Landrum's Hamburger System No. 1

Landrum's came to Reno on a railroad flat car, off-loaded from the Virginia & Truckee Railroad tracks behind the property, and assembled on its present site in 1947 by Eunice Landrum, who named her new diner "Landrum's Hamburger System No. 1." The system was intended to be a chain of hamburger shops, but the original expansion plans never developed. Eunice Landrum sold the diner in 1953 to Olive Calvert, who operated it until 1986. It has had a series of owners—and uses—since then.

Roadside diners trace their roots to Providence, Rhode Island in the 1870s, but the American hamburger was born in Wichita in 1921, the brainchild of fry-cook Walt Anderson, the founder of White Castle Hamburger System. In the 1930s, diners and hamburger stands were proliferating along with America’s love of the automobile. To meet the need for easy-to-build, easy-to-clean restaurants, various companies developed porcelain-covered steel buildings with parts that bolted together. Arthur H. Valentine in Wichita was an innovator in the design and construction of hamburger stands.

All one needed was a piece of land on which to lay the foundation, and provide utility hook-ups. It was the perfect entrepreneurial activity for a country coming out of a devastating depression. These small diners made good economic sense, since they were one-man operations with limited menus. After World War II, small prefabricated diners offered ready investment opportunities for returning veterans.

Landrum's was a landmark for three generations of Reno citizens. In 1984, it was listed in the Nevada State Register of Historic Places. In recognition of the honor, Nevada's governor Richard Bryan visited Landrum's and sampled the fare. Of the hamburger, Bryan said, "The bun is fresh. The beef is tasty. The lettuce is crispy, the tomato firm, and the onion tangy." Of the diner, Governor Bryan said, "This is a Reno legend. In the 1920s and 1930s, diners like this were everywhere. This is the last of its kind. It is a part of Americana and I hope they keep it here forever."

Images

Landrum's, ca. 1980

Landrum's, ca. 1980

Landrum's Hamburger System No. 1 was the Little Chef model of diner manufactured by the Valentine Diner Company of Wichita, Kansas. With stools for eight, Landrum's was a popular local hangout. Image courtesy of Nevada State Historic Preservation Office View File Details Page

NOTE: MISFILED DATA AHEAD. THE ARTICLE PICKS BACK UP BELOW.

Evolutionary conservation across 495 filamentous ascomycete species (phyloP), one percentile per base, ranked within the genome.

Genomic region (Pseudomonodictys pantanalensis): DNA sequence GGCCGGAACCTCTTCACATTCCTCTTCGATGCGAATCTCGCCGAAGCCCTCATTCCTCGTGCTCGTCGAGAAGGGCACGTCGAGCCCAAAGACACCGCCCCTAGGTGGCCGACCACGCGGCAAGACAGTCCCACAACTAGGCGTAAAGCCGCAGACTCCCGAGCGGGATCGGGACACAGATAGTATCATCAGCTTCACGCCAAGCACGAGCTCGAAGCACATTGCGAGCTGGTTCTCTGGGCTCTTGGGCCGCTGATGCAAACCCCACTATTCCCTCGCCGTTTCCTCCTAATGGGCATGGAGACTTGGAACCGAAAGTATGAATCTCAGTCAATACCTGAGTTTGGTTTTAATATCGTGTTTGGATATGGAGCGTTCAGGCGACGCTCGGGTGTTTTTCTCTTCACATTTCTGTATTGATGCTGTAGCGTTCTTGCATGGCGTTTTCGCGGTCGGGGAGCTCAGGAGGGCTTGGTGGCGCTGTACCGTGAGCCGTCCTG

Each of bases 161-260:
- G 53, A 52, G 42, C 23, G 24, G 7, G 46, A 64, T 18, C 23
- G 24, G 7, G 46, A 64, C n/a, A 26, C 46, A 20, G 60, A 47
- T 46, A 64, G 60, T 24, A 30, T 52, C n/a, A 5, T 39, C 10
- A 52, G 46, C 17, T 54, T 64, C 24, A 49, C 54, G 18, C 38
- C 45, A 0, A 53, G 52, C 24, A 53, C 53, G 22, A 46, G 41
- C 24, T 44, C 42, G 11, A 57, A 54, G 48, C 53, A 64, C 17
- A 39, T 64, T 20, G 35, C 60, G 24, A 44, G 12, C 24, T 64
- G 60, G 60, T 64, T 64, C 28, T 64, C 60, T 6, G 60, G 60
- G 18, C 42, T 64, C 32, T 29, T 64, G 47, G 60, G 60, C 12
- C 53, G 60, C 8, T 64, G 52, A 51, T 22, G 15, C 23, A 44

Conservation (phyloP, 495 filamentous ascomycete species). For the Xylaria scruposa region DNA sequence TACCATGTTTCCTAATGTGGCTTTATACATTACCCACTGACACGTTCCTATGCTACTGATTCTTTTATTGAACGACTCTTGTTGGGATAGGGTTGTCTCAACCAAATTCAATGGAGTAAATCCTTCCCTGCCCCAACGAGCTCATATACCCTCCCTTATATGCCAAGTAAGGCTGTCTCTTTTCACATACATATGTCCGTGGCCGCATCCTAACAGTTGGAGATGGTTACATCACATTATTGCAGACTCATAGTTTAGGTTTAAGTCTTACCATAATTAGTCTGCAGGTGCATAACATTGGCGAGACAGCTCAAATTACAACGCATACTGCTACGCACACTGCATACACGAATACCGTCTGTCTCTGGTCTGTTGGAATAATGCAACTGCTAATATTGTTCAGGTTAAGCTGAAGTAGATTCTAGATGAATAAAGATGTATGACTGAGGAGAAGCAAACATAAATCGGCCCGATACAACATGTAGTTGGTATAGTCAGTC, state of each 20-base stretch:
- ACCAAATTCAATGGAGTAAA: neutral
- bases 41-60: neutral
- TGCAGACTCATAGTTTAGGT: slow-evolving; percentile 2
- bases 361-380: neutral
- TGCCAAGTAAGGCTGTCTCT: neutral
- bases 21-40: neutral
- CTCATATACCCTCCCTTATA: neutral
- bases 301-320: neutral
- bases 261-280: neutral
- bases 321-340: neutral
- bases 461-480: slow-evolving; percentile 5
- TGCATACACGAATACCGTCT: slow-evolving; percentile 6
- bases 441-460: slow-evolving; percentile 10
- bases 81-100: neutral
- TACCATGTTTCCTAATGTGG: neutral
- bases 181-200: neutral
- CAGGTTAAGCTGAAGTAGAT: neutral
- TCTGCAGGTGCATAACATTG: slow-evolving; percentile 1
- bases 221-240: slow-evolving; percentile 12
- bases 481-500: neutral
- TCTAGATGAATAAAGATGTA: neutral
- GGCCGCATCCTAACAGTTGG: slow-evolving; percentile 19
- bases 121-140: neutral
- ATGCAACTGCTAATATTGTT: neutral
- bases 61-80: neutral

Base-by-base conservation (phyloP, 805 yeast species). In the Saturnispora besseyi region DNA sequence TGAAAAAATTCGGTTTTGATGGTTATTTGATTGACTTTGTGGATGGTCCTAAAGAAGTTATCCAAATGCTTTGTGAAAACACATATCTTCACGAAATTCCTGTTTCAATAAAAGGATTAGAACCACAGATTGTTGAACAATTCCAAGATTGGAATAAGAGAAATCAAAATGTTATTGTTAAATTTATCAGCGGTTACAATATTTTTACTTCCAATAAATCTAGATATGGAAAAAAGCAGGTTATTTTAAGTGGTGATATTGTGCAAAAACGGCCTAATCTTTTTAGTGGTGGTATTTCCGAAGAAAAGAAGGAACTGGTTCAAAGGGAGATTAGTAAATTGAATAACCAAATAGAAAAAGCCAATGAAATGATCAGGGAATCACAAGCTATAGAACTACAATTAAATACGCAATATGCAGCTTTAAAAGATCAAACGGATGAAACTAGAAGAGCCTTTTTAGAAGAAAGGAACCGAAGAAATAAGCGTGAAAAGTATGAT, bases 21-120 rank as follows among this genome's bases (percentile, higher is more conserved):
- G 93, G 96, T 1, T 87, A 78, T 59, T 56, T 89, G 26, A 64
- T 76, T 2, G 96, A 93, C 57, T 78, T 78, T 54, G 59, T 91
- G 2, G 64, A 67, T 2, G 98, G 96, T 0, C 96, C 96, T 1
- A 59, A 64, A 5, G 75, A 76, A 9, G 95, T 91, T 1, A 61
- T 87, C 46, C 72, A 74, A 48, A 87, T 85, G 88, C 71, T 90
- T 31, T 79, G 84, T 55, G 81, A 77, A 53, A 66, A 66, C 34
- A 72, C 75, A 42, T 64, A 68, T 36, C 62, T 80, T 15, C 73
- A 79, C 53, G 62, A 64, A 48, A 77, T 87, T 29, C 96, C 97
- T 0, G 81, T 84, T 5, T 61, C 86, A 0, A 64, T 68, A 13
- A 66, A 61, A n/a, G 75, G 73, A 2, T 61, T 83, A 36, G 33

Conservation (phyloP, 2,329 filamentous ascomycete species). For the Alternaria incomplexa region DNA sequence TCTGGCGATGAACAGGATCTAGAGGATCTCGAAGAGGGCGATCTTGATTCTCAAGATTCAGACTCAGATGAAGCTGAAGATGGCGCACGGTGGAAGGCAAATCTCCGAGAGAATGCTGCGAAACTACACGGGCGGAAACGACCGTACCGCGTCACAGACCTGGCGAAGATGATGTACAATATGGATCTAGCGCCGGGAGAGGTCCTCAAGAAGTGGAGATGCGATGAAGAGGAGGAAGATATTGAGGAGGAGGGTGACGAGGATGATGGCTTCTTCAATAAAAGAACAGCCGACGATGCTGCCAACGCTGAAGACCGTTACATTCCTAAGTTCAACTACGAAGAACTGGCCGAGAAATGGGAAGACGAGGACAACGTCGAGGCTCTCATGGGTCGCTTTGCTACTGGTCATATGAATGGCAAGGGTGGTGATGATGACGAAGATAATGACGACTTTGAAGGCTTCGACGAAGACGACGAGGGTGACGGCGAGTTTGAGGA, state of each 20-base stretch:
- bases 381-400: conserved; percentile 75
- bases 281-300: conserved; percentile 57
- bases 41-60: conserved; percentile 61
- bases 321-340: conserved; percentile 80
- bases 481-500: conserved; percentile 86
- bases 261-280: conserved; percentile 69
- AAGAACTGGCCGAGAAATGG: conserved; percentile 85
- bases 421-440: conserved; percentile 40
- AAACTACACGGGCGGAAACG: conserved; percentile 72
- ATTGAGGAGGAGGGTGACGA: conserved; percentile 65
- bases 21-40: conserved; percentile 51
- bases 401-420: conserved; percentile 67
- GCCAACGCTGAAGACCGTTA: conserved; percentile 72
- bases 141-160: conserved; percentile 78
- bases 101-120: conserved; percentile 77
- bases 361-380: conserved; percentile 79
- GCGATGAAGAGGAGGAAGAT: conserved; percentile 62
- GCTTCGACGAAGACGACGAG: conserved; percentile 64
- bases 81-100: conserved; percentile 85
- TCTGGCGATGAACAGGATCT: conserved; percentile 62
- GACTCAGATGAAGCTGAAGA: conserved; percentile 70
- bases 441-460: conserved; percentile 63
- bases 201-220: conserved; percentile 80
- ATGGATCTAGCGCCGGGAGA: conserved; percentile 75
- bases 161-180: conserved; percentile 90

Landrum's, 1983

Landrum's, 1983

The distinctive Streamlined Moderne entrance to Landrum's Hamburger System No. 1. The exterior is made up of porcelain-enamel panels. Image courtesy of National Register of Historic Places View File Details Page

Inside Landrum's, 1986

Inside Landrum's, 1986

Area residents fondly recall the sign posted above the cash register, available as a bumper sticker: "I sat on a stool at Landrum's," pictured here in 1986. Photo courtesy of the Nevada Historical Society View File Details Page

Serving the burgers

Serving the burgers

Day waitress Jo Michette serves it up in style to Reno locals in between cooking, washing dishes, preparing food, cleaning counters and joking with the customers. Image courtesy of Special Collections, University of Nevada, Reno LIbraries | Creator: Sara Beth Morgan View File Details Page

A popular place

A popular place

Even on Sunday afternoons when traffic was light on Reno streets, Landrum's, at the intersection of Arroyo and South Virginia, was congested and sometimes backed up for hours. Image courtesy of Special Collections, University of Nevada, Reno Libraries | Creator: Sara Beth Morgan View File Details Page

Open 24 Hours

Open 24 Hours

Landrum's tiny tin building hardly compares to Reno's downtown skyscrapers, but its reputation for good food, good company and good prices was not so easily overshadowed. Image courtesy of Special Collections, University of Nevada, Reno Libraries | Creator: Sara Beth Morgan View File Details Page

Minnie Presto's secret recipe

Minnie Presto's secret recipe

Minnie Presto, a 15-year veteran chili-maker for Landrum's when this photo was taken, guarded her secret recipe as she stirred up her 40-lb. Saturday batch. Image courtesy of Special Collections, University of Nevada, Reno Libraries | Creator: Sara Beth Morgan View File Details Page

Landrum's counter

Landrum's counter

Cokes, coffee, counter-top music and a candid cook kept 'em comin' back. | Creator: Sara Beth Morgan View File Details Page

Auto Title Loan, 2002

Auto Title Loan, 2002

After Landrum's closed its doors, the building was used for a variety of businesses. In 2002, it housed an auto title loan company. Photo by Max Chapman View File Details Page

Conscious Cuisine, 2011

Conscious Cuisine, 2011

In 2011, the former Landrum's building housed a restaurant named Conscious Cuisine. It was also repainted in its original two-toned scheme. Photo by Jeffrey Beall View File Details Page

Beefy's Burgers, 2014

Beefy's Burgers, 2014

The building returned to its roots as a burger diner in 2012, reopening as Beefy's Burgers. Photo by Alicia Barber View File Details Page

Street Address:

1300 South Virginia Street, Reno, NV [map]

Cite this Page:

Mella Harmon, “Landrum's Hamburger System No. 1,” Reno Historical, accessed July 25, 2017, http://renohistorical.org/items/show/49.

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